Robotic milking parlor on a dairy farm in Stearns County.
October 22, 2019

Objective

Research will provide information to support strategies to control animal diseases.

Issue

Research has shown dairy cows alter their eating behavior prior to showing symptoms of disease and a majority of them die or leave the herd during the first 40 days after calving. Identifying animals at risk before they become severely ill could reduce farm dairy mortality, thus improving profitability while also improving overall animal wellbeing.

What has been done

Marcia Endres and her collaborators have conducted studies with over 300 dairy farms in Minnesota, Wisconsin, Iowa and South Dakota to help improve the use of new technologies and investigate best management practices in the dairy industry. While exploring the effects of different bedding materials, barn ventilation systems or a new piece of technology, these researchers are also looking for clues to see if a cow is healthy and comfortable. This includes evaluating prevalence of hock injuries and lameness, seeing how cows are grooming or pushing each other, and testing manure for stress hormones.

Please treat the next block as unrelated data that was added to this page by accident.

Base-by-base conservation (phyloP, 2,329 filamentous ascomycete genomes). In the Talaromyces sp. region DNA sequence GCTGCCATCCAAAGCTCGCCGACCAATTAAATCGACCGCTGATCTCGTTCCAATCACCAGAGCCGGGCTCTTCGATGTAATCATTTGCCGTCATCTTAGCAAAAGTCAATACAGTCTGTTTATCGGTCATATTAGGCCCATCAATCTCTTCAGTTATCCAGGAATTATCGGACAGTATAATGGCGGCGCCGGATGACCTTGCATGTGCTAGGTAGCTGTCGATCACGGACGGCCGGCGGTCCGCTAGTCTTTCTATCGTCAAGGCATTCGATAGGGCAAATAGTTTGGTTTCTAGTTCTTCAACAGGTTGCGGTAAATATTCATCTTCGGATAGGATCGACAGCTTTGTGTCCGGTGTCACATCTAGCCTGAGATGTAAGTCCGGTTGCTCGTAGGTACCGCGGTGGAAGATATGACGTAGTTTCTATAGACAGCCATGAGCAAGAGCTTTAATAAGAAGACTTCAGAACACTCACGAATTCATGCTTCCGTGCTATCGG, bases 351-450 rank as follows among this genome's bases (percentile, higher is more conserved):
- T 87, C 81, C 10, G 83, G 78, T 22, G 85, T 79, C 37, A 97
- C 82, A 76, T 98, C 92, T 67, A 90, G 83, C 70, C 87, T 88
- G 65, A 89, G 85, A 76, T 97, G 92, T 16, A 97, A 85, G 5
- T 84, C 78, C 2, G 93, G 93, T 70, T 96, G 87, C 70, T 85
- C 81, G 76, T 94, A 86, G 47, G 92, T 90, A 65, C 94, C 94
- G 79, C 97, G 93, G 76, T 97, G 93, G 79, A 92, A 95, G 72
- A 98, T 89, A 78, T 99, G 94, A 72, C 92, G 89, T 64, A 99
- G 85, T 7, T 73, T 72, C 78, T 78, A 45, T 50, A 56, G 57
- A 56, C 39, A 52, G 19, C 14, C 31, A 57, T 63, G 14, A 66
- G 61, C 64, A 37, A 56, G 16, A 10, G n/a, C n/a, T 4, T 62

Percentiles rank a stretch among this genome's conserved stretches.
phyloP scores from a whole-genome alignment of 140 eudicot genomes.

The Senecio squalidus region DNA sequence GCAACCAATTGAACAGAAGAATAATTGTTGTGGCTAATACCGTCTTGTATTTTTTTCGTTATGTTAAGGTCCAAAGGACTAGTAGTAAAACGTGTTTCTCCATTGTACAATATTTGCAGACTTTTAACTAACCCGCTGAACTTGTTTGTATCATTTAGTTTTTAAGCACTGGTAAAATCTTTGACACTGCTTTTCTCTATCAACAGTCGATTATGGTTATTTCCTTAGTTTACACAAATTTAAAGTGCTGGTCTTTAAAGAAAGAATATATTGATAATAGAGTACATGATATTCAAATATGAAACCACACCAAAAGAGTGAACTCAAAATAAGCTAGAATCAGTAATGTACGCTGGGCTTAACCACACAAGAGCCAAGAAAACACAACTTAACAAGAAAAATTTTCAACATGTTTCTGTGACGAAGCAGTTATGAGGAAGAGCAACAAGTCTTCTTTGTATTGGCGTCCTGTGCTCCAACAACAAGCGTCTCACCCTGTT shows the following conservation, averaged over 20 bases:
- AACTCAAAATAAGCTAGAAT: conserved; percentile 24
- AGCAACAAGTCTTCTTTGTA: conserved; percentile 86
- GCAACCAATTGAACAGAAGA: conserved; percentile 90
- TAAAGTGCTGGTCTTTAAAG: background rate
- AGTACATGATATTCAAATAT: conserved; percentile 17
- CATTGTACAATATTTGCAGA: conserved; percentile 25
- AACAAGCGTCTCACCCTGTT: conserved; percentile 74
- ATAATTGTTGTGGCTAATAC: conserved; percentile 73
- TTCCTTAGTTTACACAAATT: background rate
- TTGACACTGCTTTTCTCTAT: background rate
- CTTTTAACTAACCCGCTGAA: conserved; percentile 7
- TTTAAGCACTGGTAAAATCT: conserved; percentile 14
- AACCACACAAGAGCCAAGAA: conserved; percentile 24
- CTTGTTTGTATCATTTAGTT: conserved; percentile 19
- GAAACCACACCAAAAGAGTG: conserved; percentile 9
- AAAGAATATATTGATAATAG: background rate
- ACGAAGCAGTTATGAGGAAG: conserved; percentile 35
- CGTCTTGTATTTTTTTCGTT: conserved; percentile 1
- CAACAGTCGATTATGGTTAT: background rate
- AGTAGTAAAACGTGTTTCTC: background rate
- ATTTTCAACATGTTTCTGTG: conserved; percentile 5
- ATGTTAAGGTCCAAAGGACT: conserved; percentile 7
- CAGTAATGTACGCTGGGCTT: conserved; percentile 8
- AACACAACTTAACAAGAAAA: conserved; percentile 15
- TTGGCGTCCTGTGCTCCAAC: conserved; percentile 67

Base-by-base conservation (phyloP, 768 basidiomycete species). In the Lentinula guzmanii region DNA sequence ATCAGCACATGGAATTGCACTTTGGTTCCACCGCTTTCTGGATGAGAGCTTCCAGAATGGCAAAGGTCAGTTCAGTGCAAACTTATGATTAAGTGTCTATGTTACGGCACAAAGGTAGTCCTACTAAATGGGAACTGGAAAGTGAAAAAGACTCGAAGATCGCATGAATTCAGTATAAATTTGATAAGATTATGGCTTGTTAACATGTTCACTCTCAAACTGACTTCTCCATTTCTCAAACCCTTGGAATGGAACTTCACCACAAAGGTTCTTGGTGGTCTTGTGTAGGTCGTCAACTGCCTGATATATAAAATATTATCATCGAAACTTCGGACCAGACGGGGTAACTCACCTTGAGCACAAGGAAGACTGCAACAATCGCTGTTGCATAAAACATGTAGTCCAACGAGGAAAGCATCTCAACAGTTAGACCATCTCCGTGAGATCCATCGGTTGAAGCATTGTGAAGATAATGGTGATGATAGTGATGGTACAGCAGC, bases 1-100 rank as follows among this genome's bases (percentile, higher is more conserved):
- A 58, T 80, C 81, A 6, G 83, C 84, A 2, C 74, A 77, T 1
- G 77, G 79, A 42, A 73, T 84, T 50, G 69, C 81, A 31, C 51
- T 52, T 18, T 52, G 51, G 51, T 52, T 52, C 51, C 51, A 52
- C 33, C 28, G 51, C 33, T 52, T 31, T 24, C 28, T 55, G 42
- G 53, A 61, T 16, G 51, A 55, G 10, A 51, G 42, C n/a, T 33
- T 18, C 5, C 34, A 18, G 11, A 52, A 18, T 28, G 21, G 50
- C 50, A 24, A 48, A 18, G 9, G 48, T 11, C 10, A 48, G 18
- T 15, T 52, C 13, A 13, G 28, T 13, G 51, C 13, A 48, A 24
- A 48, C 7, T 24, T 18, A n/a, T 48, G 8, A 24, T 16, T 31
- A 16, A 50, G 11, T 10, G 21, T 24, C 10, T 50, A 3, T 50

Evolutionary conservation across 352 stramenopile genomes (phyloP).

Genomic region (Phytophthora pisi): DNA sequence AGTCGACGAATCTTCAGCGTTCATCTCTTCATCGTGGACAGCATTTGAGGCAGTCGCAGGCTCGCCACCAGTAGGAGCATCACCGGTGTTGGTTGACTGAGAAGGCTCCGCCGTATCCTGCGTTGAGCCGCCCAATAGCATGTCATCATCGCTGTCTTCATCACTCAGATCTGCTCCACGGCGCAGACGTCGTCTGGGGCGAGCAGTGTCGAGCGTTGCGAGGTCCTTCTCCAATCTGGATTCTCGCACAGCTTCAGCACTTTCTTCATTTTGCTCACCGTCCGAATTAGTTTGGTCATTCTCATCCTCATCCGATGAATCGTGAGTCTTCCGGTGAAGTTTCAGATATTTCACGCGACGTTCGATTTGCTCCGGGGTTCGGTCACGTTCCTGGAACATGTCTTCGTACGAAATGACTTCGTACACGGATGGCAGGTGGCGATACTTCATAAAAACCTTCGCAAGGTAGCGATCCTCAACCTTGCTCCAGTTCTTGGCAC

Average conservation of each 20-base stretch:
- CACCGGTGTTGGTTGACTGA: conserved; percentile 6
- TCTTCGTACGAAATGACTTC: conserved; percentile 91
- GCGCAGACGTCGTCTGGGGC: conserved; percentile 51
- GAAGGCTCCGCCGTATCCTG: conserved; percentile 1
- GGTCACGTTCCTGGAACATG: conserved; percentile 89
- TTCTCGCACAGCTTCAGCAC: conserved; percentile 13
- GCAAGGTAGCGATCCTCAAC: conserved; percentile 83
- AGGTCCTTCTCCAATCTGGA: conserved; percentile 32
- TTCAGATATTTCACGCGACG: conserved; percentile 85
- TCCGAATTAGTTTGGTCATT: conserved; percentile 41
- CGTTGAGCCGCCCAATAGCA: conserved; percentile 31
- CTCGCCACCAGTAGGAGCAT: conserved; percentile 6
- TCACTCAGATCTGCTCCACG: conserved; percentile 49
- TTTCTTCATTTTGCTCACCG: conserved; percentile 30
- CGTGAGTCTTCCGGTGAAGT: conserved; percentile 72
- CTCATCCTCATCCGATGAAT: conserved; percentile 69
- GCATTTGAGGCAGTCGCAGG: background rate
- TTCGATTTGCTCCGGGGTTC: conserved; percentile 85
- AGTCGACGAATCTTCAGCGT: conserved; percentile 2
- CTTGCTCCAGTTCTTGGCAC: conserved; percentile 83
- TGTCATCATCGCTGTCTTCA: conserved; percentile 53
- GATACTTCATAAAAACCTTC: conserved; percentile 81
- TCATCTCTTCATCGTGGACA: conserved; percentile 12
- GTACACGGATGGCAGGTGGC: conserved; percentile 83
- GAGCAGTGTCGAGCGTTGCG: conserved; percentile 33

Results

In a recent validation study, they showed that an ear-tag accelerometer (i.e. fitbit) accurately recorded eating and rumination behavior of grazing dairy cattle. This research shows the potential of this type of technology to help identity animals at risk. Producers can pay closer attention to cows that had a change in behavior, and take steps to help them, consequently improving their health and wellbeing.

A reduction in on-farm mortality for dairy cattle from the current 6 percent to 3 percent would result in an estimated economic benefit of over $500 million while also helping to improve public opinion of the dairy industry.